23 Career Overall Rank
139 2020 Market Rank
Until the 24th of July 2007 Tommy Lowry's auction results had him languishing well behind his contemporaries amongst the early Papunya painters. The repeated failure of two 1972 boards, both of which deserved a better fate, was clearly out of sync with market results for other artists who had worked with Geoff Bardon.
Old Man's Story, a work from the 44th consignment to the Stuart Art Centre, had been offered at Sotheby's with a presale estimate of $20,000 - 30,000 in July 2005. Four years later it was offered again with a reduced estimate of just $10,000-15,000. It failed to attract a buyer on both occasions. A similar fate beset Women's Dreaming 1972, a lovely, iconic early board that first failed when offered at Christie's in 1998, carrying an estimate of $10,000-12,000 and passed in again eight years later carrying Sotheby's estimate of $40,000 - 60,000. Nevertheless, this greatly increased valuation reflected a reassessment of the market value of the artist’s works by Sotheby's. The following year, they placed a whopping $400,000 - 600,000 estimate on his monumental painting with impeccable provenance. When Two Men Dreaming at Kuluntjarranya 1984 sold for $576,000 at Sotheby’s in 2007 (Lot 51), it propelled Lowry from relative market obscurity to a place within the top 20 of the AIAM top 100. The work had featured in the Papunya Tula: Genesis and Genius exhibition at the Art Gallery of NSW in 2000 and attracted bidding from a private New York-based collector, rather than an Australian public institution.
The price achieved was among the top ten results ever achieved for an Indigenous artwork, as well as being more than ten times the artist's previous market record. In June 2008 Joel Fine Art sold another late-career work by Lowry entitled Tingari at Tarkulnga 1987 , measuring 160 x 214 cm, for $32,940 (against a presale estimate of $15,000-$20,000). Nevertheless, the appearance of works by this artist at auction are extremely rare.
Tommy Lowry was an artist capable of greatness who painted a relatively small number of spare, iconic boards in the early 1970s, as well as a large number of fairly generic Pintupi men's paintings toward the end of his life in the late 1980s. His success rate at auction is very healthy, and, following the renown he has achieved for his top-selling painting, it is unlikely that works will appear again in the future without arousing intense collector interest.
Lowry was one of the foundation members of the Papunya Tula painting group to work with Geoffrey Bardon. He does not, however, appear as a profiled artist amongst those discussed in the ‘lives of the artist’ chapter in Bardon’s seminal book Papunya: A Place Made after a Story. Vivien Johnson speculated in her book 'The lives of Papunya Tula Atists' (2008: 115) that this may be due to the fact that 'Tommy No. 4 (Tjtjuwinya) Tjapaltjarri, whom Geoffrey Bardon described as a young man who occasionally painted with the group, was the same man as Tommy Lowry.'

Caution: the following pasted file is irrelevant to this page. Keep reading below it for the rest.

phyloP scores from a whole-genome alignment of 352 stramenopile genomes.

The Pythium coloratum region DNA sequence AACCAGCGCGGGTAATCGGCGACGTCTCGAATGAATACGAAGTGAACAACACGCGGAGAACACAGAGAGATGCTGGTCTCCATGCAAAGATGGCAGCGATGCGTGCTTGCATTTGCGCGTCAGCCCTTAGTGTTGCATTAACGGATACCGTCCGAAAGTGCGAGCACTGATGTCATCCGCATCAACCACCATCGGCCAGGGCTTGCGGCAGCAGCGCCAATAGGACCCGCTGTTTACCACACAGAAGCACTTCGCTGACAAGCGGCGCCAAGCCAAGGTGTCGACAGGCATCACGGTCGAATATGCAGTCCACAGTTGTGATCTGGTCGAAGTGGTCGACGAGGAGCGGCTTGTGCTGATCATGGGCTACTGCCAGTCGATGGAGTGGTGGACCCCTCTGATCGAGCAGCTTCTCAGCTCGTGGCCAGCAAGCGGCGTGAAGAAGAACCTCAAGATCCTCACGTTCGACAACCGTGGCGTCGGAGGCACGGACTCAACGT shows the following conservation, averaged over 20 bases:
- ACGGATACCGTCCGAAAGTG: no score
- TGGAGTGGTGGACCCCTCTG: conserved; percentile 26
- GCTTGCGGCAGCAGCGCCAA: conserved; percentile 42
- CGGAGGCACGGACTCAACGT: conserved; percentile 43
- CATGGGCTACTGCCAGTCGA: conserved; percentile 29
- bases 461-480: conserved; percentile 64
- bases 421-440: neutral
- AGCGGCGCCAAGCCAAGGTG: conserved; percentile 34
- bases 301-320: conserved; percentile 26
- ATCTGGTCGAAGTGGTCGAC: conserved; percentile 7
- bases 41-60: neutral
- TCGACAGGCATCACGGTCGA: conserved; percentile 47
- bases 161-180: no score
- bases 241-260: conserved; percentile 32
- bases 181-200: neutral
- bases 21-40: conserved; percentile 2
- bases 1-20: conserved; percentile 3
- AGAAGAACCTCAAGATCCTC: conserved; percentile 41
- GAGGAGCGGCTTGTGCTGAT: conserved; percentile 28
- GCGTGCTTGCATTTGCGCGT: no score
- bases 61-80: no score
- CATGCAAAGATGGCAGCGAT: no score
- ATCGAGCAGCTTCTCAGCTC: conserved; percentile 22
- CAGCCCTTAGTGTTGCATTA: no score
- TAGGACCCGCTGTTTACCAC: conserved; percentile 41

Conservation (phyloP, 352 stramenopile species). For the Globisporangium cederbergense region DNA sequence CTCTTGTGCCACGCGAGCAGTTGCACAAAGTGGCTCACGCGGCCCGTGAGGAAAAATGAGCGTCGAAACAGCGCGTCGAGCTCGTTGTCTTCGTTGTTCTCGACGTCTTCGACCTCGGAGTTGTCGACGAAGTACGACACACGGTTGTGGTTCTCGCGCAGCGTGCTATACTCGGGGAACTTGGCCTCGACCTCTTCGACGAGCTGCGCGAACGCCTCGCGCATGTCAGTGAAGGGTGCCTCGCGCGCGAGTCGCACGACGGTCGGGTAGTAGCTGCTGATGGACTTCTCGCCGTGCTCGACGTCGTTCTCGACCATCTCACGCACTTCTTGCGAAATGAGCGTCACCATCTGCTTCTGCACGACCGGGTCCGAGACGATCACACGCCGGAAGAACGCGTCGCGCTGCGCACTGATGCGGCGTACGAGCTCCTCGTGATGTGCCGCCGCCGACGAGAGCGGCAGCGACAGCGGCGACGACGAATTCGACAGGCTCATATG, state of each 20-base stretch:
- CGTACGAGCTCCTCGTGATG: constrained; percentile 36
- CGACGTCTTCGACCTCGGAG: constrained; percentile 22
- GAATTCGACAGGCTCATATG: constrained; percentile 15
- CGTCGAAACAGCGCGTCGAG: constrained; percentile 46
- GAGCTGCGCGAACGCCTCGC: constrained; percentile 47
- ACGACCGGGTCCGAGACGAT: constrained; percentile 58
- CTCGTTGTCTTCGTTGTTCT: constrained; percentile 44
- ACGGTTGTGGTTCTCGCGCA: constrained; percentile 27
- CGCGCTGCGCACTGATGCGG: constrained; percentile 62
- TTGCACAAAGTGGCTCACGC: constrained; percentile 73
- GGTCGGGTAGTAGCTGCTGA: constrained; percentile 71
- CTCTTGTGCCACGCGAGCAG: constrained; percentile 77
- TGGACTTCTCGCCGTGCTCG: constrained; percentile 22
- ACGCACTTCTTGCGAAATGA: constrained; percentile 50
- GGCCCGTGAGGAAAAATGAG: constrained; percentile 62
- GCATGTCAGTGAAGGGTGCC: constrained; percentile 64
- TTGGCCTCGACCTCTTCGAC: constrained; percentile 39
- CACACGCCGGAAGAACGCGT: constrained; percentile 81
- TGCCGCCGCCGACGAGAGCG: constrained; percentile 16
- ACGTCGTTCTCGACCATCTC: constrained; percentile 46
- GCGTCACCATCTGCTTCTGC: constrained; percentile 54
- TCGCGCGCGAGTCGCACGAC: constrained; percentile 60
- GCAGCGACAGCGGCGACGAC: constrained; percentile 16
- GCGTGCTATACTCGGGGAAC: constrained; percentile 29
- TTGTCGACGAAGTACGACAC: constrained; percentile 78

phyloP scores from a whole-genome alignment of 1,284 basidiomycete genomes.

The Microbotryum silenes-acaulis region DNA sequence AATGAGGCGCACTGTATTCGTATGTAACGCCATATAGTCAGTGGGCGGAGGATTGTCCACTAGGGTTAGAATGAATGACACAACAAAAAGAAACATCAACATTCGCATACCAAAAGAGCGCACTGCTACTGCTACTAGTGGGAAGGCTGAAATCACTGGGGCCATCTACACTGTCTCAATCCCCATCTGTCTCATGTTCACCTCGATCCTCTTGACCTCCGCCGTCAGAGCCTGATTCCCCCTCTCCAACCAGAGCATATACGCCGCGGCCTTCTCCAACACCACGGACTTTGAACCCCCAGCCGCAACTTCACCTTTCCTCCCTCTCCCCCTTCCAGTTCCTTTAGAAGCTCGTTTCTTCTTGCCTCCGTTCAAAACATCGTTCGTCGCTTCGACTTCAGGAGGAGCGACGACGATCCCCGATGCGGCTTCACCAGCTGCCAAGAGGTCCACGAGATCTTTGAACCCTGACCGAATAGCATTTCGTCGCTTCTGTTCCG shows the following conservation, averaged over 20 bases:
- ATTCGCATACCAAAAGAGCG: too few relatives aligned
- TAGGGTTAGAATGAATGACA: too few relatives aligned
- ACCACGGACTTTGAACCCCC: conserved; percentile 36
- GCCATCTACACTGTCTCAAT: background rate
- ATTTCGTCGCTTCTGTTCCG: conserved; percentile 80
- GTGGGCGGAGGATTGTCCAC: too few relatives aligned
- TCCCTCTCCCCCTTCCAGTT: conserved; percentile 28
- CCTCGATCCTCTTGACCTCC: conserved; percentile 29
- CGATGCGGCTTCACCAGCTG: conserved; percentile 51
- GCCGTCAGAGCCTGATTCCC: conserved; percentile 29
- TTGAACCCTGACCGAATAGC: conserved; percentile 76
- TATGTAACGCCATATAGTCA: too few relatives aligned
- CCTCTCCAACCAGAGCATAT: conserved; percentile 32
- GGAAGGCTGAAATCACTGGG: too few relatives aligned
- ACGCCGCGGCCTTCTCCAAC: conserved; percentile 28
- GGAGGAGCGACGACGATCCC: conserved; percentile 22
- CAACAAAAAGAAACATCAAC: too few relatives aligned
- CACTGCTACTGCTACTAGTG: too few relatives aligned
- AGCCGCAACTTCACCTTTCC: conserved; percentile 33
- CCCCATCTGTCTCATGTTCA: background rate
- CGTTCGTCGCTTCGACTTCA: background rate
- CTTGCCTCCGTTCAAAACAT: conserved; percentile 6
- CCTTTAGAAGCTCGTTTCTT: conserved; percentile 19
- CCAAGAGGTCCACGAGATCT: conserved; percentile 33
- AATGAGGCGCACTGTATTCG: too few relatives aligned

Johnson herself pays Lowry more attention, perhaps due to the stellar sale of Two Men Dreaming at Kuluntjarranya 1984 for $576,000 at auction during the year immediately preceding her important publication. Tommy came from Patjarr country in the Clutterbuck Hills. He was connected, in a rather intricate web to a number of other Papunya artists, including his older brother, Dr George and wife Carol Nampitjinpa, who began painting for Papunya in 2002. His early paintings feature classic Tingari iconography in earthy ochre tones such as Untitled - Ceremonial Design 1971. However, his major works at auction were created late in his life, close to his passing in the late 1980s.
His most acclaimed work Two Men Dreaming at Kuluntjarranya 1984 has become emblematic since its inclusion in the groundbreaking 1988 exhibition Dreamings, The art of Aboriginal Australia, curated by the South Australian Museum for the Asia Society in New York. The exhibition subsequently toured venues through the United States and Australia. The painting relates to a creation story associated with country south-west of Kintore. Two traditional healers (ngangkaris) also referred to as Wati Kutjarra travelled through the area and sat chewing native tobacco. It was however so strong that they lay down and died sprawled on their backs with their legs wide apart on the sand. Their bodies began to urinate and so great was the flow that the ground became saturated and a great salt lake was formed. Today the lake is called Kumpurkurra (bad urine). Once the lake formed the men came back to life and travelled throughout the area having further adventures.
Tommy Lowry began his artistic career carving wooden implements and traditional weapons. Though only an occasional painter for Papunya Tula, he quickly insinuated himself and became notable as a highly talented artist with an individual style. Works created during the early 1970s are extremely rare, however, and only the occasional piece from later in his career appears at sale, making them highly desirable and collectable.
Johnson, Vivien. 2008. Lives of the Papunya Tula Artists. Australia. IAD Press.
Bardon, G. 2004. Papunya: A Place Made After the Story: The Beginnings of Western Desert Painting Movement. Victoria. Melbourne University Publishing.
Genocchio, Benjamin . July 19 2008. Buyer Beware. Australia. The Age.
Kuluntjarrana , Patja, Tarkulnga, Wandurankuntjana
Tingari , Snake , Dingo, Ceremonial Depictions, Medicine Story, Womenâ€™s Dreamings, Eagle
Carved Wooden Artifacts, Synthetic Polymer Paint on Linen and Canvas